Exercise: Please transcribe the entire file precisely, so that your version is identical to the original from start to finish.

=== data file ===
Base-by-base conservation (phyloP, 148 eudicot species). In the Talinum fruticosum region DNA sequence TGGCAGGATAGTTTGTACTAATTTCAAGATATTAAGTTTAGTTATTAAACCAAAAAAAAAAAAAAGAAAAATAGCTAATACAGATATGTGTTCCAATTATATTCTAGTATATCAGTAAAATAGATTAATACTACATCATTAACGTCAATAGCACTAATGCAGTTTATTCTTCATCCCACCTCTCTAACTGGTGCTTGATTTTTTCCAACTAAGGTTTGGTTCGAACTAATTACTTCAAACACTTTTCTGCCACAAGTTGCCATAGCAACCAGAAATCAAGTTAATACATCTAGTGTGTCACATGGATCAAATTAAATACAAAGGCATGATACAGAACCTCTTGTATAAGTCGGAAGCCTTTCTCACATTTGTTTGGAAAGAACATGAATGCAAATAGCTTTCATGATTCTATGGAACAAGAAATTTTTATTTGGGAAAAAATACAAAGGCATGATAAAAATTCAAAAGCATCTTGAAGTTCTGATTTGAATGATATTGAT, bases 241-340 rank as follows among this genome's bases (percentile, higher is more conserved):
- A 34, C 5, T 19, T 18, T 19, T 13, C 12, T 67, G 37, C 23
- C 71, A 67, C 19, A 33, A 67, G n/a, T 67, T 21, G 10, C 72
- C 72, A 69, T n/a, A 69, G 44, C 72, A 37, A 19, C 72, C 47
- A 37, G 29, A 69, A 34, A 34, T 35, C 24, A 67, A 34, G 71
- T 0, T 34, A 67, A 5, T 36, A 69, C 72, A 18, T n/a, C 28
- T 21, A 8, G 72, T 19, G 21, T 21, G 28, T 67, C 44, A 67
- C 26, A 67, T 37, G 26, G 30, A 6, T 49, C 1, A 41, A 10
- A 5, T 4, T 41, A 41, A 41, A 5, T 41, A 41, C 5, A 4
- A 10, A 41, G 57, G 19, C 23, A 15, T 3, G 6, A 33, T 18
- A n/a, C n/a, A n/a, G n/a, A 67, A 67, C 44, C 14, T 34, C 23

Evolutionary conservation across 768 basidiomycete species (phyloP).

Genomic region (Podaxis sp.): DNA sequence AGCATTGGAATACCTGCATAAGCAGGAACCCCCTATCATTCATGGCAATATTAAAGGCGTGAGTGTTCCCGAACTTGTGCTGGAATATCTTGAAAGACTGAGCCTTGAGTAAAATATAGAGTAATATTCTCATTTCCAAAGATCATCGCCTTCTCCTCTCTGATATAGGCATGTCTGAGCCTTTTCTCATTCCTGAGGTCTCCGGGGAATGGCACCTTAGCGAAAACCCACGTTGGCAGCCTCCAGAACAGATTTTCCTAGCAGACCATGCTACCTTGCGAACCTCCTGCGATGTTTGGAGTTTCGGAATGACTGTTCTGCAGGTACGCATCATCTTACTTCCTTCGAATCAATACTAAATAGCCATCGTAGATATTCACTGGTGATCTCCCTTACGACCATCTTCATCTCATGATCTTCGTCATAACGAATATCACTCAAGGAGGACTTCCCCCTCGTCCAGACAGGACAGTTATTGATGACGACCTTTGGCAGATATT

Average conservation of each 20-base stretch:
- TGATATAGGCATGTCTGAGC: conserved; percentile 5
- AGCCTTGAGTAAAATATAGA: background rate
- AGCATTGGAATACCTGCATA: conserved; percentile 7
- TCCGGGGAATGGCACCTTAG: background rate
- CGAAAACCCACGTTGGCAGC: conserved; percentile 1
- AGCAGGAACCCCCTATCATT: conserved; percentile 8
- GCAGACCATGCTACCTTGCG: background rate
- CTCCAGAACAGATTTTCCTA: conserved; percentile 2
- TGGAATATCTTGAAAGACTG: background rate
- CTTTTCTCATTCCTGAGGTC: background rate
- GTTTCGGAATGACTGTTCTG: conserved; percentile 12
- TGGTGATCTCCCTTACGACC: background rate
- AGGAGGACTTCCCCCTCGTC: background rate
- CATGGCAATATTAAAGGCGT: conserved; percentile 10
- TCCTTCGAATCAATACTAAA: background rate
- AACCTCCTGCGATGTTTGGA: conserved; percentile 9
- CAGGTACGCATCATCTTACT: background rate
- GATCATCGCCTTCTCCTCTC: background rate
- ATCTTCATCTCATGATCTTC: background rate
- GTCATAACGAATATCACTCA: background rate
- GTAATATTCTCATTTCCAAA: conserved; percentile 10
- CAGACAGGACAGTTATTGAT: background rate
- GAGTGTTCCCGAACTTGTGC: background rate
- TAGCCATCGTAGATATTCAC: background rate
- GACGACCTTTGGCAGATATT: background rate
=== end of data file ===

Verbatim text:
Base-by-base conservation (phyloP, 148 eudicot species). In the Talinum fruticosum region DNA sequence TGGCAGGATAGTTTGTACTAATTTCAAGATATTAAGTTTAGTTATTAAACCAAAAAAAAAAAAAAGAAAAATAGCTAATACAGATATGTGTTCCAATTATATTCTAGTATATCAGTAAAATAGATTAATACTACATCATTAACGTCAATAGCACTAATGCAGTTTATTCTTCATCCCACCTCTCTAACTGGTGCTTGATTTTTTCCAACTAAGGTTTGGTTCGAACTAATTACTTCAAACACTTTTCTGCCACAAGTTGCCATAGCAACCAGAAATCAAGTTAATACATCTAGTGTGTCACATGGATCAAATTAAATACAAAGGCATGATACAGAACCTCTTGTATAAGTCGGAAGCCTTTCTCACATTTGTTTGGAAAGAACATGAATGCAAATAGCTTTCATGATTCTATGGAACAAGAAATTTTTATTTGGGAAAAAATACAAAGGCATGATAAAAATTCAAAAGCATCTTGAAGTTCTGATTTGAATGATATTGAT, bases 241-340 rank as follows among this genome's bases (percentile, higher is more conserved):
- A 34, C 5, T 19, T 18, T 19, T 13, C 12, T 67, G 37, C 23
- C 71, A 67, C 19, A 33, A 67, G n/a, T 67, T 21, G 10, C 72
- C 72, A 69, T n/a, A 69, G 44, C 72, A 37, A 19, C 72, C 47
- A 37, G 29, A 69, A 34, A 34, T 35, C 24, A 67, A 34, G 71
- T 0, T 34, A 67, A 5, T 36, A 69, C 72, A 18, T n/a, C 28
- T 21, A 8, G 72, T 19, G 21, T 21, G 28, T 67, C 44, A 67
- C 26, A 67, T 37, G 26, G 30, A 6, T 49, C 1, A 41, A 10
- A 5, T 4, T 41, A 41, A 41, A 5, T 41, A 41, C 5, A 4
- A 10, A 41, G 57, G 19, C 23, A 15, T 3, G 6, A 33, T 18
- A n/a, C n/a, A n/a, G n/a, A 67, A 67, C 44, C 14, T 34, C 23

Evolutionary conservation across 768 basidiomycete species (phyloP).

Genomic region (Podaxis sp.): DNA sequence AGCATTGGAATACCTGCATAAGCAGGAACCCCCTATCATTCATGGCAATATTAAAGGCGTGAGTGTTCCCGAACTTGTGCTGGAATATCTTGAAAGACTGAGCCTTGAGTAAAATATAGAGTAATATTCTCATTTCCAAAGATCATCGCCTTCTCCTCTCTGATATAGGCATGTCTGAGCCTTTTCTCATTCCTGAGGTCTCCGGGGAATGGCACCTTAGCGAAAACCCACGTTGGCAGCCTCCAGAACAGATTTTCCTAGCAGACCATGCTACCTTGCGAACCTCCTGCGATGTTTGGAGTTTCGGAATGACTGTTCTGCAGGTACGCATCATCTTACTTCCTTCGAATCAATACTAAATAGCCATCGTAGATATTCACTGGTGATCTCCCTTACGACCATCTTCATCTCATGATCTTCGTCATAACGAATATCACTCAAGGAGGACTTCCCCCTCGTCCAGACAGGACAGTTATTGATGACGACCTTTGGCAGATATT

Average conservation of each 20-base stretch:
- TGATATAGGCATGTCTGAGC: conserved; percentile 5
- AGCCTTGAGTAAAATATAGA: background rate
- AGCATTGGAATACCTGCATA: conserved; percentile 7
- TCCGGGGAATGGCACCTTAG: background rate
- CGAAAACCCACGTTGGCAGC: conserved; percentile 1
- AGCAGGAACCCCCTATCATT: conserved; percentile 8
- GCAGACCATGCTACCTTGCG: background rate
- CTCCAGAACAGATTTTCCTA: conserved; percentile 2
- TGGAATATCTTGAAAGACTG: background rate
- CTTTTCTCATTCCTGAGGTC: background rate
- GTTTCGGAATGACTGTTCTG: conserved; percentile 12
- TGGTGATCTCCCTTACGACC: background rate
- AGGAGGACTTCCCCCTCGTC: background rate
- CATGGCAATATTAAAGGCGT: conserved; percentile 10
- TCCTTCGAATCAATACTAAA: background rate
- AACCTCCTGCGATGTTTGGA: conserved; percentile 9
- CAGGTACGCATCATCTTACT: background rate
- GATCATCGCCTTCTCCTCTC: background rate
- ATCTTCATCTCATGATCTTC: background rate
- GTCATAACGAATATCACTCA: background rate
- GTAATATTCTCATTTCCAAA: conserved; percentile 10
- CAGACAGGACAGTTATTGAT: background rate
- GAGTGTTCCCGAACTTGTGC: background rate
- TAGCCATCGTAGATATTCAC: background rate
- GACGACCTTTGGCAGATATT: background rate